Archive for August, 2017

If you’ve got an old Model B hanging around and you don’t have a use for it, Ivanx has made a distro which turn’s it into an Apple II or Apple IIGS.

RasppleII download  (warning large zip file, use Free Download Manager)



JMRI start


The following link gives instructions on how to install JMRI on your Raspberry Pi automatically:

Tested on Wheezy ( the version of Raspian issued with the original model B) with Sprog II, works. Tested on Jessie works.

Detailed explanation for setting up R-Pi for VNC

The later version of Raspian, Jessie, issued with later versions of the Raspberry Pi can also be used on the original model B.  Jessie has a number of improvements which make JMRI easier to use on a Raspberry Pi.

A most useful improvement is the inclusion of VNC server which allows the Raspberry Pi’s desktop to be viewed on another computer.

How to install and use VNC is here

To access your Raspberry Pi from your Windows machine, you  need to download and install Putty.

Start a Putty session, select ‘SSH’ enter the IP address of your Pi eg:

VNC allows you can use the Raspberry Pi in ‘headless’ mode which means ‘without the Desktop being displayed even if a monitor is connected to the Raspberry Pi’.

Using the R-Pi without a Desktop improves performance slightly and is a good idea when you are using JMRI to control a layout. However, the good thing about VNC is that it allows the Raspberry Pi desktop to be displayed on another device, even if the R-Pi is not displaying the Desktop itself.

Instructions on how to do this are given at the Raspberry Pi website given above, but I will repeat them here. What you have to do (assuming your are running Jessie) is boot up the Raspberry Pi, and either with a monitor connected, or via VNC you have to go to the Raspberry in the top left of the screen, go down to ‘System Preferences’, and choose ‘Raspberry Pi Configuration’. Where it says ‘Boot’ change the option from ‘boot To Desktop’ to boot ‘To CLI’.  Restart the R-Pi to make the change take effect.

(If you’ve forgotten the procedure under Wheezy is  raspi-config from the command line. You may need to go back to Wheezy if you can’t get JMRI to work with SprogII under Jessie)

If you access the R-Pi via VNC from your Windows machine after the reboot, you will get a small black window, but do not imagine something terrible has happened – all you have to do is activate the virtual desktop on the R-Pi by command line. It tells you how to do this on the R-Pi website, but I will repeat it here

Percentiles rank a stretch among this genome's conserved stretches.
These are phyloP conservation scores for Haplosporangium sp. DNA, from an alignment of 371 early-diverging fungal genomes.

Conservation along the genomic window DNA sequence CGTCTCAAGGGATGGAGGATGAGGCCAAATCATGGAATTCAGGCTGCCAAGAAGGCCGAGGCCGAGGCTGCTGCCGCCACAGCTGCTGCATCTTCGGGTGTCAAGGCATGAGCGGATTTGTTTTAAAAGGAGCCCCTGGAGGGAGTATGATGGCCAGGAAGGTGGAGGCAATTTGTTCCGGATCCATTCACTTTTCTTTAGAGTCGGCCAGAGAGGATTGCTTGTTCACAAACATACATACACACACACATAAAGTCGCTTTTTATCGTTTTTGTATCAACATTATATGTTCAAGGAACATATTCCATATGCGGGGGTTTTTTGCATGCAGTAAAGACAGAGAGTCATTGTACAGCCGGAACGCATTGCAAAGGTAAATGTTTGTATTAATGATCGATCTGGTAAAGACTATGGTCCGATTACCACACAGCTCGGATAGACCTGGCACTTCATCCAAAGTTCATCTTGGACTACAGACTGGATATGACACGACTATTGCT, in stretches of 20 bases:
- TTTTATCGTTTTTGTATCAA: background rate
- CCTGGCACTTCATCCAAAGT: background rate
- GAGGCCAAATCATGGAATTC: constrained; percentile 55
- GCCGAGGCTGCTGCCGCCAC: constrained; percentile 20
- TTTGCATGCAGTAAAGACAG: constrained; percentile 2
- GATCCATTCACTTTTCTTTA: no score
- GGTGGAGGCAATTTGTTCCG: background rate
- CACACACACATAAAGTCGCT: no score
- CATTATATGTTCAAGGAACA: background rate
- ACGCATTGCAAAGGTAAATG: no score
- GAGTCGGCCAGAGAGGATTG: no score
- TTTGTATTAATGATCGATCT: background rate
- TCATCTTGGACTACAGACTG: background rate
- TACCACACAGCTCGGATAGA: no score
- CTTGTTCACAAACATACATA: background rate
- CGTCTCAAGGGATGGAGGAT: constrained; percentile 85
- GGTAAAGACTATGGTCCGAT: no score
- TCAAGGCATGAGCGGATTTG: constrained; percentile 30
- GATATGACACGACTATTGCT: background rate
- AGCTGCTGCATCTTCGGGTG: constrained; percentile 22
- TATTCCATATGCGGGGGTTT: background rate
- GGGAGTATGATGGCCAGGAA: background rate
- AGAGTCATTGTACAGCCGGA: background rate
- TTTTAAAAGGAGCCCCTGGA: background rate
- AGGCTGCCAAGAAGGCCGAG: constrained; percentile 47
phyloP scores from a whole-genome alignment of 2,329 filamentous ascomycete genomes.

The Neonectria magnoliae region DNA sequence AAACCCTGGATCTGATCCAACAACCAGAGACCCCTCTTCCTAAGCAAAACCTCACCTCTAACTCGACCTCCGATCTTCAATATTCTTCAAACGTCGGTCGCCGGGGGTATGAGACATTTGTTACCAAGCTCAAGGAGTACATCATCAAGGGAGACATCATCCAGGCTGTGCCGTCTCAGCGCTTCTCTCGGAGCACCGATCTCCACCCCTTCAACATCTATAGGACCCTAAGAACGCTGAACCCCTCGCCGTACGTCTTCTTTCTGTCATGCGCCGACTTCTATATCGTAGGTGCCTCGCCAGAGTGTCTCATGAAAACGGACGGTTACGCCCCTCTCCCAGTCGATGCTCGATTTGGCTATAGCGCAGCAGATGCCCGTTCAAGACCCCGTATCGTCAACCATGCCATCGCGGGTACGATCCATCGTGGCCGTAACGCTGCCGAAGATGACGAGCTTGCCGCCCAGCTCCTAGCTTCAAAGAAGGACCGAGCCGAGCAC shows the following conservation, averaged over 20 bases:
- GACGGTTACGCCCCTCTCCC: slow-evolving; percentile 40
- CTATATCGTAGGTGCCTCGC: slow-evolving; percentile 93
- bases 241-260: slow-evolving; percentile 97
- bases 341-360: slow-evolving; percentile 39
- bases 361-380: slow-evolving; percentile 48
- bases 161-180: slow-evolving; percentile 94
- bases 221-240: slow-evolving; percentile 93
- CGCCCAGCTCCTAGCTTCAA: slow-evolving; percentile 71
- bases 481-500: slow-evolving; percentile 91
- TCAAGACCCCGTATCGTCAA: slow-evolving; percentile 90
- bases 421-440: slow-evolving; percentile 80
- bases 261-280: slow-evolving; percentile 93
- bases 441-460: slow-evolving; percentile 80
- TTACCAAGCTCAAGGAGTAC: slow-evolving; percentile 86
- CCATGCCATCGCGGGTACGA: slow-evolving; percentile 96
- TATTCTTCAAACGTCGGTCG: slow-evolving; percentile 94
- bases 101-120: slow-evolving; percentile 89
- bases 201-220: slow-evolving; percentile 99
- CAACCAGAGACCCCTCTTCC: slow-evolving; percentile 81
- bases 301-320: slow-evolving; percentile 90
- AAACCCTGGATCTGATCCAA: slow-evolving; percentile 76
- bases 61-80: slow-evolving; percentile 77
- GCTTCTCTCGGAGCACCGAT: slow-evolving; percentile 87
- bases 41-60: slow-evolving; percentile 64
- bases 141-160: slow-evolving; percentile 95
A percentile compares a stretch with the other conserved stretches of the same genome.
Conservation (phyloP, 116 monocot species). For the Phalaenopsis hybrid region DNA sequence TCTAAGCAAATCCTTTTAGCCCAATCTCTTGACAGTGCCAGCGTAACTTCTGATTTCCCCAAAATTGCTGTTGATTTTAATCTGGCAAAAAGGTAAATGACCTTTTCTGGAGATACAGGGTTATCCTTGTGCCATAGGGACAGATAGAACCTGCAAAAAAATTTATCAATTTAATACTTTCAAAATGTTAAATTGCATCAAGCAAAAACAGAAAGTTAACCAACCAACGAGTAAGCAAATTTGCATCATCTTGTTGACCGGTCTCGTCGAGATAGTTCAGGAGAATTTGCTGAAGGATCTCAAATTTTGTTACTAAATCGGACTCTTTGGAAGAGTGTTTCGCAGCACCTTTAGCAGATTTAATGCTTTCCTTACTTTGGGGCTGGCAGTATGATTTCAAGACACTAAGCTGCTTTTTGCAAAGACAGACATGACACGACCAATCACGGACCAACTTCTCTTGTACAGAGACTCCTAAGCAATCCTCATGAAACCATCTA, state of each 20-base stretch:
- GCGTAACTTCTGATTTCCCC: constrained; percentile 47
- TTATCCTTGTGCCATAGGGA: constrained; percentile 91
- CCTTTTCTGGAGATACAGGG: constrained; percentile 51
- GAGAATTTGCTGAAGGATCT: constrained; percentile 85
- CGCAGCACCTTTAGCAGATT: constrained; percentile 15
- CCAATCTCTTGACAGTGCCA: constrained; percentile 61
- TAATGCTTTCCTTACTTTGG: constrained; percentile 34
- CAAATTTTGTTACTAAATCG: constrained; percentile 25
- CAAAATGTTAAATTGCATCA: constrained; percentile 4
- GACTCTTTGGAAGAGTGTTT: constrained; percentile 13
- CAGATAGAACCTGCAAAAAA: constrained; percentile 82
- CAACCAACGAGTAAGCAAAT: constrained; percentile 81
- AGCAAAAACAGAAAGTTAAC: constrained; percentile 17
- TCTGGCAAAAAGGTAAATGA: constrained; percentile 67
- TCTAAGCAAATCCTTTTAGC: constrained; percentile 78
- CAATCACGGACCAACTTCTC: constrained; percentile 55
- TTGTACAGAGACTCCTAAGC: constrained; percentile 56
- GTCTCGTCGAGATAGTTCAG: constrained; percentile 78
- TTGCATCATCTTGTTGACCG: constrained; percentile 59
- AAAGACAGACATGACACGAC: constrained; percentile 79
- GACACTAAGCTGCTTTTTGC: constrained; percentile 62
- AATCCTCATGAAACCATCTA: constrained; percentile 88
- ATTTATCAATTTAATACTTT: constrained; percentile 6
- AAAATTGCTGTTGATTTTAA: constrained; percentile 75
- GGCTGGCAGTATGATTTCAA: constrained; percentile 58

To create and connect to a virtual desktop:

  • On your Raspberry Pi (using Terminal or via SSH), run vncserver.

(You just have to type vncserver into the terminal)

  • Make note of the IP address/display number that VNC Server will print to your Terminal (e.g.
  • On the device you’ll use to take control, enter this information into VNC Viewer.

To destroy a virtual desktop, run the following command:

vncserver -kill :<display-number>

This will also stop any existing connections to this virtual desktop.

You can proceed with the next part of the project which is to install JMRI.

Open a terminal either on the Pi itself or via SHH from another machine.

sudo apt-get install git
git clone
cd JMR-Pi
sudo ./

If this doesn’t work, try again later. Sometimes GitHub gets very busy.

On your Android device, go to the Play Store and install Engine Driver for JMRI. In JMRI, under ‘Actions’ find ‘StartWifi server. Your Android device running Engine Driver can connect automatically without your having to enter an IP address.











The Hornby R8245 Sapphire Decoder has a facility to create an “AI” (Artificial Intelligence) train which will run to and fro automatically without the need for any switches or sensors on the track.

R8245 is for DCC (Digital Command Control) users only.

Programming the auto-control cycle on the Hornby R8245
Sapphire Decoder

The FIRST thing you need to know is that CV 140 turns the Auto control Cycle ON or OFF.

The SECOND thing you need to know is the value to write to CV140.

The only value you need to remember is 12. Think of the 12 Days of Christmas!

The THIRD thing you need to know is the value to write to CV140 to
turn off auto control.

This is easy to remember:  It is a zero, zadda, zilch, nothing.

Now you have understood those basic things – writing 12 to CV 140 turns on auto control and writing a zero turns it off.

You can now enter the values needed for duration and speed..

In this example we are going to prorgramme an auto control cycle which
will make the train run for 30 seconds in one direction and then run back for 30 seconds at the same speed.

To wait initially for 5 seconds, write 5 to CV123
To travel forward for 10 seconds, write 10 to CV127
To set a speed of 20, write 20 to CV124

Now, having programmed the outward journey, you must
programme the return trip!
To wait at the station for 10 seconds, write 10 to CV131
To set reverse speed of 20, write 20 plus 128, (which makes 148) to CV132

To set a duration of 30 seconds for the return trip,
write the value 30 to CV135

And finally, to wait 5 seconds at your first station, write 5 to

That’s it!

The auto control cycle is now programmed. You can now
write 12 to CV 140 to the decoder to get the train going
by itself.

Things to remember!
Only set a slow speed and a short duration initially – once
the loco is under auto control, your DCC command station
cannot control it until a zero is written to CV 140.

An easy way to programme the Sapphire decoder is to use
Decoder Pro which is a part of JMRI

However you can programme the Sapphire decoder with
any DCC system.



If you are using Dynamis, move the joystick left or right to
find the loco with the Sapphire Decoder

On Dynamis, having selected your loco, press the fourth button, it will
say ‘Edit Name’Move the joystick until it says ‘PROGRAM. Press the 4th
button again. It will say WRITE ADDR ON MAINTRACK. Move the joystick